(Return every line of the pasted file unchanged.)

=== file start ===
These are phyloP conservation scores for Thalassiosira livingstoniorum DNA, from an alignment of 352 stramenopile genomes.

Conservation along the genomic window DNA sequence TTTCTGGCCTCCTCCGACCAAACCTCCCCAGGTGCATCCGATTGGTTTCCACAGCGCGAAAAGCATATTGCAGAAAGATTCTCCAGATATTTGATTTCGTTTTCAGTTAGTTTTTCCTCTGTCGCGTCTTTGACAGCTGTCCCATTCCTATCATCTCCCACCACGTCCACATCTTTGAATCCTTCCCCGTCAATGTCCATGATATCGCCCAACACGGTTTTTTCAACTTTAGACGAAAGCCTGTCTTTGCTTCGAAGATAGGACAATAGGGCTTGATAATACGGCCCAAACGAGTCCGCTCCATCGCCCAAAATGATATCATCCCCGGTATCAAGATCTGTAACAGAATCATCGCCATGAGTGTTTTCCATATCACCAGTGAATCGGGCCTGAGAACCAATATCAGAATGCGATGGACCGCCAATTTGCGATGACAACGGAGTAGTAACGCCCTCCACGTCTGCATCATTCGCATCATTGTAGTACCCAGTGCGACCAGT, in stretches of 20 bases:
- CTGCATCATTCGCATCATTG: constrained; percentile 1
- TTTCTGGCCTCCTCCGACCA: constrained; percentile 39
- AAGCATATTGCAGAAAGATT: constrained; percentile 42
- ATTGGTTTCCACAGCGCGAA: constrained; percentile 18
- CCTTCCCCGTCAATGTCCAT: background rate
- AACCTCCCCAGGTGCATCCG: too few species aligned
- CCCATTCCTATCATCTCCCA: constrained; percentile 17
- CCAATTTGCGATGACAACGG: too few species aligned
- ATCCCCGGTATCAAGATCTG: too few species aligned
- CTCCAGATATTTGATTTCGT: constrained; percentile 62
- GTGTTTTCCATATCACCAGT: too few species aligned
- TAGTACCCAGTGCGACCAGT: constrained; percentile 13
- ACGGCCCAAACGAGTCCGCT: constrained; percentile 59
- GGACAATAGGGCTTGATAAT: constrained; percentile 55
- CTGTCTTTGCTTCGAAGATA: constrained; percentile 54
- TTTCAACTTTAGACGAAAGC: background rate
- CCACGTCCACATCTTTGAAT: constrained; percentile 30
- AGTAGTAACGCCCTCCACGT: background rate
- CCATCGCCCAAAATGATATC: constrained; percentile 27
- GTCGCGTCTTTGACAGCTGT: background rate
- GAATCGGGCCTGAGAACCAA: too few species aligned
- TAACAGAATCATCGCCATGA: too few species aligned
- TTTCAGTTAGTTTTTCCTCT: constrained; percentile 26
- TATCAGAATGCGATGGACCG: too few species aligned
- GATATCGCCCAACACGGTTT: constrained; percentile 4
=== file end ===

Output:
These are phyloP conservation scores for Thalassiosira livingstoniorum DNA, from an alignment of 352 stramenopile genomes.

Conservation along the genomic window DNA sequence TTTCTGGCCTCCTCCGACCAAACCTCCCCAGGTGCATCCGATTGGTTTCCACAGCGCGAAAAGCATATTGCAGAAAGATTCTCCAGATATTTGATTTCGTTTTCAGTTAGTTTTTCCTCTGTCGCGTCTTTGACAGCTGTCCCATTCCTATCATCTCCCACCACGTCCACATCTTTGAATCCTTCCCCGTCAATGTCCATGATATCGCCCAACACGGTTTTTTCAACTTTAGACGAAAGCCTGTCTTTGCTTCGAAGATAGGACAATAGGGCTTGATAATACGGCCCAAACGAGTCCGCTCCATCGCCCAAAATGATATCATCCCCGGTATCAAGATCTGTAACAGAATCATCGCCATGAGTGTTTTCCATATCACCAGTGAATCGGGCCTGAGAACCAATATCAGAATGCGATGGACCGCCAATTTGCGATGACAACGGAGTAGTAACGCCCTCCACGTCTGCATCATTCGCATCATTGTAGTACCCAGTGCGACCAGT, in stretches of 20 bases:
- CTGCATCATTCGCATCATTG: constrained; percentile 1
- TTTCTGGCCTCCTCCGACCA: constrained; percentile 39
- AAGCATATTGCAGAAAGATT: constrained; percentile 42
- ATTGGTTTCCACAGCGCGAA: constrained; percentile 18
- CCTTCCCCGTCAATGTCCAT: background rate
- AACCTCCCCAGGTGCATCCG: too few species aligned
- CCCATTCCTATCATCTCCCA: constrained; percentile 17
- CCAATTTGCGATGACAACGG: too few species aligned
- ATCCCCGGTATCAAGATCTG: too few species aligned
- CTCCAGATATTTGATTTCGT: constrained; percentile 62
- GTGTTTTCCATATCACCAGT: too few species aligned
- TAGTACCCAGTGCGACCAGT: constrained; percentile 13
- ACGGCCCAAACGAGTCCGCT: constrained; percentile 59
- GGACAATAGGGCTTGATAAT: constrained; percentile 55
- CTGTCTTTGCTTCGAAGATA: constrained; percentile 54
- TTTCAACTTTAGACGAAAGC: background rate
- CCACGTCCACATCTTTGAAT: constrained; percentile 30
- AGTAGTAACGCCCTCCACGT: background rate
- CCATCGCCCAAAATGATATC: constrained; percentile 27
- GTCGCGTCTTTGACAGCTGT: background rate
- GAATCGGGCCTGAGAACCAA: too few species aligned
- TAACAGAATCATCGCCATGA: too few species aligned
- TTTCAGTTAGTTTTTCCTCT: constrained; percentile 26
- TATCAGAATGCGATGGACCG: too few species aligned
- GATATCGCCCAACACGGTTT: constrained; percentile 4